Sunday, June 23, 2013

23/6/2013: Sindo & Indo: "'Bondholders are f***ing us up the arse' – Anglo"

With slow drip of a freshly leaking faucet, we are getting more and more granularity on the events surrounding Anglo collapse and the events leading up to the Guarantee. Here's the latest instalment:

It is impossible to assume that this information, in pretty much the same words, was not conveyed to the Taoiseach and the Minister for Finance before the issuance of the Guarantee. Which, of confirmed, would imply wilful act on their behalf in securing the payouts to the bondholders against all information available.

It is also virtually impossible to imagine, given this information, that the IL&P did not know well in advance of the fated 'deposits'-'loans' swap of late September 2008 that its funding arrangements with Anglo were high risk and not exactly kosher. Which implies that the Irish Fin Reg also knew the same. If the Fin Reg did not know this, its lack of awareness would signify an absolute level of incompetence that would be staggering even by the pretty high bars for incompetence set during Bertie Era.

In short, the two material bits in the article linked above are... well... staggering in their importance.

Updated: more on the same from 
now down on tapes and making the case for accusing Anglo senior staff of knowingly manipulating the bank relationship with the CBofI/FinReg!

So while Bondholders were 'f***ing up Anglo', Anglo was f***ing up the entire financial system of Ireland with Ireland's financial system cheerful approval. The only ones who got f***ed up in the end were... Irish taxpayers. Happy times!

Updated: ZeroHedge on the same:

And Anglo 2008 accounts have been released:


boomer said...

Finally , finally, finally, the obvious can no longer be maintained hidden from view by the permanent and elected governments

Fungus the Photo! said...

Name one other country that since Cromwell, has lost population every decade?

Entering the Euro meant that interest rates would halve and capital values, therefore, roughly double.... Yet Ireland was enabled to obtain bank subsidy by the SSIA scheme! Thus we were to expand bank lending by 30% p.a.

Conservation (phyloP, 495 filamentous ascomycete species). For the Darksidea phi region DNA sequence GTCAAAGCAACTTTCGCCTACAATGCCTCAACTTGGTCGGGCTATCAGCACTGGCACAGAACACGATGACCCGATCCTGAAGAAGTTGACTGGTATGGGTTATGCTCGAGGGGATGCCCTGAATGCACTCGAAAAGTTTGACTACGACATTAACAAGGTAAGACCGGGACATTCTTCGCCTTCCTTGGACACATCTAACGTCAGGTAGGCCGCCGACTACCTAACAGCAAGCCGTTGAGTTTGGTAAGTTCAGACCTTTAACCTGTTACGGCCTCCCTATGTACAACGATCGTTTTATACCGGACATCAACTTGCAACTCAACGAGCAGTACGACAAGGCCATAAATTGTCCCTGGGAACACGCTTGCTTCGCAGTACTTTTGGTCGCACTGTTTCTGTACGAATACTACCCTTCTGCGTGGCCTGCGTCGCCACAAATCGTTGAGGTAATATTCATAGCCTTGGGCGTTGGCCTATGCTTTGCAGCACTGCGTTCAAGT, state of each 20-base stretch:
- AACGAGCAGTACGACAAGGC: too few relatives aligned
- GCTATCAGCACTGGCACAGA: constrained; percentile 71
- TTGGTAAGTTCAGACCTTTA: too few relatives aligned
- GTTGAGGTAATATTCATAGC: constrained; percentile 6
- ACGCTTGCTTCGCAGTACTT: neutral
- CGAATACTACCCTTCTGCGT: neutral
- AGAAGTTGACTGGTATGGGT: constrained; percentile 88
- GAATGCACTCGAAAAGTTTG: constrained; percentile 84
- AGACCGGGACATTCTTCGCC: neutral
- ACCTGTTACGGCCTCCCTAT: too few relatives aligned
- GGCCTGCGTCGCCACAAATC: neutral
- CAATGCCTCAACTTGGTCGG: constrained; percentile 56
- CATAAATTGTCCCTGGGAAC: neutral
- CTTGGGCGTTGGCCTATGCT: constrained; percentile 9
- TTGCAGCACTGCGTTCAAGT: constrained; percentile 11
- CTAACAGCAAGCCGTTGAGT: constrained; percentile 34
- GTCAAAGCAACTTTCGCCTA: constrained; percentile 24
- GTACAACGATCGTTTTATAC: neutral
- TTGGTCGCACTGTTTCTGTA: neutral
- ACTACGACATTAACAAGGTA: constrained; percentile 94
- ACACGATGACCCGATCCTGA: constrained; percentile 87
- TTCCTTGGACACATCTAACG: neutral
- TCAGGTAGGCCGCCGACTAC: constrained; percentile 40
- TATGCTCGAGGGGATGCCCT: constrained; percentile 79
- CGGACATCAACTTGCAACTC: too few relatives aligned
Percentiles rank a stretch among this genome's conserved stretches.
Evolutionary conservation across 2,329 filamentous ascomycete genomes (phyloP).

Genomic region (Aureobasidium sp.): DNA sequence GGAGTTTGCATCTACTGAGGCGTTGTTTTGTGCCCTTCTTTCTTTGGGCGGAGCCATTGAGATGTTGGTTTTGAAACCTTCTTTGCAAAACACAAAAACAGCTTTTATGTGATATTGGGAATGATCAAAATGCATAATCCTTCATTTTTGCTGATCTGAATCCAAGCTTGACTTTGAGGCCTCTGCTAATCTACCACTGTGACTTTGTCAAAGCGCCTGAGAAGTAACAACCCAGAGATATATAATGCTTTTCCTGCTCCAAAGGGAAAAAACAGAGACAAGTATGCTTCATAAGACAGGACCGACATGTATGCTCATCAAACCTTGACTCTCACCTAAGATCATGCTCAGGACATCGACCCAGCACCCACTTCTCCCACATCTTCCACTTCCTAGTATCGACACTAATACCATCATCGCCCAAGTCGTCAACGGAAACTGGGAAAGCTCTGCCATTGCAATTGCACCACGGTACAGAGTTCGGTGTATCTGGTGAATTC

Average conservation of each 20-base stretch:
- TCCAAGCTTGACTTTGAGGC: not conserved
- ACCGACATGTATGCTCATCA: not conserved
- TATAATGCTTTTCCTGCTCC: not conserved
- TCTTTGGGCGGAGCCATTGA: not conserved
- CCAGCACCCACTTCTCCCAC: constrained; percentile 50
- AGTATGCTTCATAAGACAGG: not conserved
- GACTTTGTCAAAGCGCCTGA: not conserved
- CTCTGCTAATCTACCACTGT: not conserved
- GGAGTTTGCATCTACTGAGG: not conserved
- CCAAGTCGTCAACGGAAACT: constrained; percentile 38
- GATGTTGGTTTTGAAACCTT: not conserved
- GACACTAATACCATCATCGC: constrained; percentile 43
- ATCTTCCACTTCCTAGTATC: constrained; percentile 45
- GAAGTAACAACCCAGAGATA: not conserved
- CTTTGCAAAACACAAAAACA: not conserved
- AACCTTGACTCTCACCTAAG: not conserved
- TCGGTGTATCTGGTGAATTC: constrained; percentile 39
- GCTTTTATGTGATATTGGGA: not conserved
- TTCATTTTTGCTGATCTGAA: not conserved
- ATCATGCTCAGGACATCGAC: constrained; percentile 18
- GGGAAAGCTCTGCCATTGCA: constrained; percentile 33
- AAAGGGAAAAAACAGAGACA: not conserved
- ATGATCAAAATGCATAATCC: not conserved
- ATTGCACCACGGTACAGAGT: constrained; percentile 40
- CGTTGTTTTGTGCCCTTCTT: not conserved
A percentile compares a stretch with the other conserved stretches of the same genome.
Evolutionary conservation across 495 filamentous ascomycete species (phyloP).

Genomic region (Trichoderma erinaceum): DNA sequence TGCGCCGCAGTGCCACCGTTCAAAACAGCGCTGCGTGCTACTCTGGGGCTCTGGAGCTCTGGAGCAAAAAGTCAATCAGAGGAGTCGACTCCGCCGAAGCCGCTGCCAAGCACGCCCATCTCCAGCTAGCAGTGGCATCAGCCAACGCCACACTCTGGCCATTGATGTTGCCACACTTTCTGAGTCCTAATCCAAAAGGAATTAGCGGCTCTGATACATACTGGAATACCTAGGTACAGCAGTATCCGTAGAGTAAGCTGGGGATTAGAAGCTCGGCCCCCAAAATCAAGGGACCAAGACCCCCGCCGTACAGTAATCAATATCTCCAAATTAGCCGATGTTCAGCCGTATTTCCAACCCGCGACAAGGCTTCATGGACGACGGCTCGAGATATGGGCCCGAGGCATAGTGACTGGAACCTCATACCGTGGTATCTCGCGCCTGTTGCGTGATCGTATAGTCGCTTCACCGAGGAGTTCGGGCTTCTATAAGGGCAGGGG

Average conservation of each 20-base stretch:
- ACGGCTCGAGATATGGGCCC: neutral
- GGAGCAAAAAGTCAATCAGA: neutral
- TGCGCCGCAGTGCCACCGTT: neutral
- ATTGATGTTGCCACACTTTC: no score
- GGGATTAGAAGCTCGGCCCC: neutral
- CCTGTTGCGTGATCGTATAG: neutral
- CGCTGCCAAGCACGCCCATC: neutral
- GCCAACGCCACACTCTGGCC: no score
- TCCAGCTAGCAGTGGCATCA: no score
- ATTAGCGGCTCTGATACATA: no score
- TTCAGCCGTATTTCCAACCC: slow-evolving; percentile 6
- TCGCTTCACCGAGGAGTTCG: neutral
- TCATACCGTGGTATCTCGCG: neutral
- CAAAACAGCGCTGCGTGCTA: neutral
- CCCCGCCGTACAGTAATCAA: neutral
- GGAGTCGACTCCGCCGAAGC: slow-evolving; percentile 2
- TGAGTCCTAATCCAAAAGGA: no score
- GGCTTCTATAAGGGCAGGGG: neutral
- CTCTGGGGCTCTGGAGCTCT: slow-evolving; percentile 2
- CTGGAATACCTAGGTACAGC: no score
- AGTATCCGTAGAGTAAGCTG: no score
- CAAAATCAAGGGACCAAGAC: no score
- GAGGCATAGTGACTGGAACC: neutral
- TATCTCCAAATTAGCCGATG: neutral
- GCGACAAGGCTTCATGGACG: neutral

Guarantee? Who were the bankers advising the Government, if not Rothschilds?

Seems I was off by three months on the end of the beginning of the Depression? Tsk, tsk!

Brian O' Hanlon said...

My take on things here, for any of those who care to read it for interest's sake.

Brian O' Hanlon

TrueEconomics said...

I enjoyed it, Brian. You should write more often. Honestly!

Brian O' Hanlon said...

I am genuinely interested in hearing responses, to a very simple question of who exactly were executives of institutions such as Anglo Irish bank, actually working for in September 2008, pre- the Irish banking guarantee and all that followed afterwards.

Because, if I hadn’t studied some small bit of business and enterprise subjects in school, to obtain some vague impression of what a shareholder was, and who were the actual legal owners of companies, then from listening to broadcasted interviews on Irish national media - I could be forgiven for walking away with an impression, that the Irish taxpayer owned Anglo and all the banks, even before the Irish bank guarantee - and that we always owned Irish banks.

We were always going to be on the hook.

And I just always wonder where that notion came from?

I certainly don’t remember reading anything like that in any text book, during my limited experience with ‘Enterprise’ subjects in school. In the national conversation in Ireland today, it seems like the concept of a shareholder, or what value of that kind of a species might add to any economy, has evaporated into thin air.

When did that version of enterprise theory become so popular? And when exactly did any alternative version of theory, become so deeply un-popular?

It has become a conversation, only about how much more weight can be loaded on top of ‘tax payers’, while removing more and more supports at the bottom, which may help to support the increasingly large load on top.

We have become expert structural technicians of austerity, not of capitalism.

It just makes one wonder, like in the former USSR in the late 1980s, when it is all going to collapse like a cheap deck chair, in Ireland?

If one does’nt get a general acceptance within a society, of what the function of a shareholder is, and what value they can add - how one needs to force as many of them as possible in underneath to help carry that large load so to speak, . . . then a society is in trouble.

The ‘tax payer’ that everyone seems so concerned about today in Ireland, might have been convinced at this stage, that they can carry virtually anything that is loaded on top. The 'tax payer' in Ireland today, may even have arrived at a conclusion, that that is their function.

But they ultimately they cannot support the load of an entire modern economy on their own shoulders - and that is the lesson that was learned in Russia. But it is ‘unpopular’ in Ireland to say otherwise. We have become Russians in our own right. We have embraced the pain.

Michael Lewis kind of summed it up in his Charlie Rose interview: who ever has suffered the most, gets to talk.

Brian O' Hanlon